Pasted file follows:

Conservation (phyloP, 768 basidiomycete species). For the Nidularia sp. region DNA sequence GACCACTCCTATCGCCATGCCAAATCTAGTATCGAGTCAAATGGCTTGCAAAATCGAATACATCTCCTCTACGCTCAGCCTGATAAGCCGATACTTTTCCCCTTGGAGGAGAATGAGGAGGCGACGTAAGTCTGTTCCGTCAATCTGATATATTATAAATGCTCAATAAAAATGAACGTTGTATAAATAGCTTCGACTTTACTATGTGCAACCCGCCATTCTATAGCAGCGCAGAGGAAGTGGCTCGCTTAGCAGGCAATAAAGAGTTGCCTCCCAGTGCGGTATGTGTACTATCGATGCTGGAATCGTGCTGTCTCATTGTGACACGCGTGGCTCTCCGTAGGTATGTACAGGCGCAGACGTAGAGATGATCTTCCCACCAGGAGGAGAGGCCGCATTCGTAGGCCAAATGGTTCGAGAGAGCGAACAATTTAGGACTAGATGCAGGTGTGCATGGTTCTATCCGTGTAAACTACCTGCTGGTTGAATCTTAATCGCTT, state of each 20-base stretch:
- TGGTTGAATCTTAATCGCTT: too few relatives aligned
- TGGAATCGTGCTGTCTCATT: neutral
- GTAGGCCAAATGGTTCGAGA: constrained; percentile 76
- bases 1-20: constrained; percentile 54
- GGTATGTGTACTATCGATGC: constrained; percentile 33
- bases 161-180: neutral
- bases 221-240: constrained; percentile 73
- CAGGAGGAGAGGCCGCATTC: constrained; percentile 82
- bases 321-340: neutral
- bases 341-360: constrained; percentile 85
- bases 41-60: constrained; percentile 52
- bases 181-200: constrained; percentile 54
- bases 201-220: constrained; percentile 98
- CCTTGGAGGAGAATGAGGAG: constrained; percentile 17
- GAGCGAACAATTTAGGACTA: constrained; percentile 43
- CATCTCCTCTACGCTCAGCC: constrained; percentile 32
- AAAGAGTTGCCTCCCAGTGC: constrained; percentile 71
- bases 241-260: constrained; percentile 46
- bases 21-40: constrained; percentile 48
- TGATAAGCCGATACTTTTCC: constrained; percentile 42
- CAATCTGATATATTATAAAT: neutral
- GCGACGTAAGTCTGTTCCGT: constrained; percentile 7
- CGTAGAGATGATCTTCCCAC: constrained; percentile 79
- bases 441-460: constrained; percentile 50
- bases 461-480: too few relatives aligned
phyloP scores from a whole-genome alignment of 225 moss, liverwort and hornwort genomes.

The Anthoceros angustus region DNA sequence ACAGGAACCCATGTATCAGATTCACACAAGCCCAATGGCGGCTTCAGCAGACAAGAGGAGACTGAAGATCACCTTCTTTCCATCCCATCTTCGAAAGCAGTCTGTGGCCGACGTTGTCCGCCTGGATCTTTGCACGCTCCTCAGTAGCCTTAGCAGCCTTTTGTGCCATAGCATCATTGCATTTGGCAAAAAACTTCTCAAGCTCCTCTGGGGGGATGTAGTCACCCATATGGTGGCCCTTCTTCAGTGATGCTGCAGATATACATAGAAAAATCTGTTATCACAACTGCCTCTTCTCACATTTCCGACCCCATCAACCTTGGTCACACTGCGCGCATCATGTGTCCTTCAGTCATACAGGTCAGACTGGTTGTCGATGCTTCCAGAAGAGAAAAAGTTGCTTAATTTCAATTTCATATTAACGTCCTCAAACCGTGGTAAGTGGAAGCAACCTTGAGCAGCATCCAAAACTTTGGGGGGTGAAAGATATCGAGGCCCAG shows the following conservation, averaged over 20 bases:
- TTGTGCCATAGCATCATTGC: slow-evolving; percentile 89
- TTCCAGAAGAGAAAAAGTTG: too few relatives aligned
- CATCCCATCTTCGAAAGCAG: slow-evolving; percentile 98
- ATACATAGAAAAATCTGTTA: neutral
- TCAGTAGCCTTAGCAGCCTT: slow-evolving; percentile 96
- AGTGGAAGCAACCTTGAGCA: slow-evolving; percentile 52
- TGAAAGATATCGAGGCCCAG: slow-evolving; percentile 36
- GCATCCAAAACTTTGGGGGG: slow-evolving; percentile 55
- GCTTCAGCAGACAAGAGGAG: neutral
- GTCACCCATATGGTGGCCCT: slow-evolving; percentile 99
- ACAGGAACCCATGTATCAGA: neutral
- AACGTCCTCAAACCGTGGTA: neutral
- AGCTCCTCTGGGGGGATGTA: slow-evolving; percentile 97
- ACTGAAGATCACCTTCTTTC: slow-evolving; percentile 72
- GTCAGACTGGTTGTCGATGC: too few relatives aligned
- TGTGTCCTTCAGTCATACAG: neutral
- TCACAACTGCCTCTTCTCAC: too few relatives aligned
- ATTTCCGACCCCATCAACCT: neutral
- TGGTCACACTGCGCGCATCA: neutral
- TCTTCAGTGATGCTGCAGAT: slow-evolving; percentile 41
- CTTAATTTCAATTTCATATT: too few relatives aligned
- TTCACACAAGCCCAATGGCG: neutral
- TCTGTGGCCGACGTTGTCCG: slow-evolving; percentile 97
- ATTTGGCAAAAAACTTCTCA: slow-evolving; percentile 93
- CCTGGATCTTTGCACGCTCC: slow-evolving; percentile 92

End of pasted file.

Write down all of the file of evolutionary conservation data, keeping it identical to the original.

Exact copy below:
Conservation (phyloP, 768 basidiomycete species). For the Nidularia sp. region DNA sequence GACCACTCCTATCGCCATGCCAAATCTAGTATCGAGTCAAATGGCTTGCAAAATCGAATACATCTCCTCTACGCTCAGCCTGATAAGCCGATACTTTTCCCCTTGGAGGAGAATGAGGAGGCGACGTAAGTCTGTTCCGTCAATCTGATATATTATAAATGCTCAATAAAAATGAACGTTGTATAAATAGCTTCGACTTTACTATGTGCAACCCGCCATTCTATAGCAGCGCAGAGGAAGTGGCTCGCTTAGCAGGCAATAAAGAGTTGCCTCCCAGTGCGGTATGTGTACTATCGATGCTGGAATCGTGCTGTCTCATTGTGACACGCGTGGCTCTCCGTAGGTATGTACAGGCGCAGACGTAGAGATGATCTTCCCACCAGGAGGAGAGGCCGCATTCGTAGGCCAAATGGTTCGAGAGAGCGAACAATTTAGGACTAGATGCAGGTGTGCATGGTTCTATCCGTGTAAACTACCTGCTGGTTGAATCTTAATCGCTT, state of each 20-base stretch:
- TGGTTGAATCTTAATCGCTT: too few relatives aligned
- TGGAATCGTGCTGTCTCATT: neutral
- GTAGGCCAAATGGTTCGAGA: constrained; percentile 76
- bases 1-20: constrained; percentile 54
- GGTATGTGTACTATCGATGC: constrained; percentile 33
- bases 161-180: neutral
- bases 221-240: constrained; percentile 73
- CAGGAGGAGAGGCCGCATTC: constrained; percentile 82
- bases 321-340: neutral
- bases 341-360: constrained; percentile 85
- bases 41-60: constrained; percentile 52
- bases 181-200: constrained; percentile 54
- bases 201-220: constrained; percentile 98
- CCTTGGAGGAGAATGAGGAG: constrained; percentile 17
- GAGCGAACAATTTAGGACTA: constrained; percentile 43
- CATCTCCTCTACGCTCAGCC: constrained; percentile 32
- AAAGAGTTGCCTCCCAGTGC: constrained; percentile 71
- bases 241-260: constrained; percentile 46
- bases 21-40: constrained; percentile 48
- TGATAAGCCGATACTTTTCC: constrained; percentile 42
- CAATCTGATATATTATAAAT: neutral
- GCGACGTAAGTCTGTTCCGT: constrained; percentile 7
- CGTAGAGATGATCTTCCCAC: constrained; percentile 79
- bases 441-460: constrained; percentile 50
- bases 461-480: too few relatives aligned
phyloP scores from a whole-genome alignment of 225 moss, liverwort and hornwort genomes.

The Anthoceros angustus region DNA sequence ACAGGAACCCATGTATCAGATTCACACAAGCCCAATGGCGGCTTCAGCAGACAAGAGGAGACTGAAGATCACCTTCTTTCCATCCCATCTTCGAAAGCAGTCTGTGGCCGACGTTGTCCGCCTGGATCTTTGCACGCTCCTCAGTAGCCTTAGCAGCCTTTTGTGCCATAGCATCATTGCATTTGGCAAAAAACTTCTCAAGCTCCTCTGGGGGGATGTAGTCACCCATATGGTGGCCCTTCTTCAGTGATGCTGCAGATATACATAGAAAAATCTGTTATCACAACTGCCTCTTCTCACATTTCCGACCCCATCAACCTTGGTCACACTGCGCGCATCATGTGTCCTTCAGTCATACAGGTCAGACTGGTTGTCGATGCTTCCAGAAGAGAAAAAGTTGCTTAATTTCAATTTCATATTAACGTCCTCAAACCGTGGTAAGTGGAAGCAACCTTGAGCAGCATCCAAAACTTTGGGGGGTGAAAGATATCGAGGCCCAG shows the following conservation, averaged over 20 bases:
- TTGTGCCATAGCATCATTGC: slow-evolving; percentile 89
- TTCCAGAAGAGAAAAAGTTG: too few relatives aligned
- CATCCCATCTTCGAAAGCAG: slow-evolving; percentile 98
- ATACATAGAAAAATCTGTTA: neutral
- TCAGTAGCCTTAGCAGCCTT: slow-evolving; percentile 96
- AGTGGAAGCAACCTTGAGCA: slow-evolving; percentile 52
- TGAAAGATATCGAGGCCCAG: slow-evolving; percentile 36
- GCATCCAAAACTTTGGGGGG: slow-evolving; percentile 55
- GCTTCAGCAGACAAGAGGAG: neutral
- GTCACCCATATGGTGGCCCT: slow-evolving; percentile 99
- ACAGGAACCCATGTATCAGA: neutral
- AACGTCCTCAAACCGTGGTA: neutral
- AGCTCCTCTGGGGGGATGTA: slow-evolving; percentile 97
- ACTGAAGATCACCTTCTTTC: slow-evolving; percentile 72
- GTCAGACTGGTTGTCGATGC: too few relatives aligned
- TGTGTCCTTCAGTCATACAG: neutral
- TCACAACTGCCTCTTCTCAC: too few relatives aligned
- ATTTCCGACCCCATCAACCT: neutral
- TGGTCACACTGCGCGCATCA: neutral
- TCTTCAGTGATGCTGCAGAT: slow-evolving; percentile 41
- CTTAATTTCAATTTCATATT: too few relatives aligned
- TTCACACAAGCCCAATGGCG: neutral
- TCTGTGGCCGACGTTGTCCG: slow-evolving; percentile 97
- ATTTGGCAAAAAACTTCTCA: slow-evolving; percentile 93
- CCTGGATCTTTGCACGCTCC: slow-evolving; percentile 92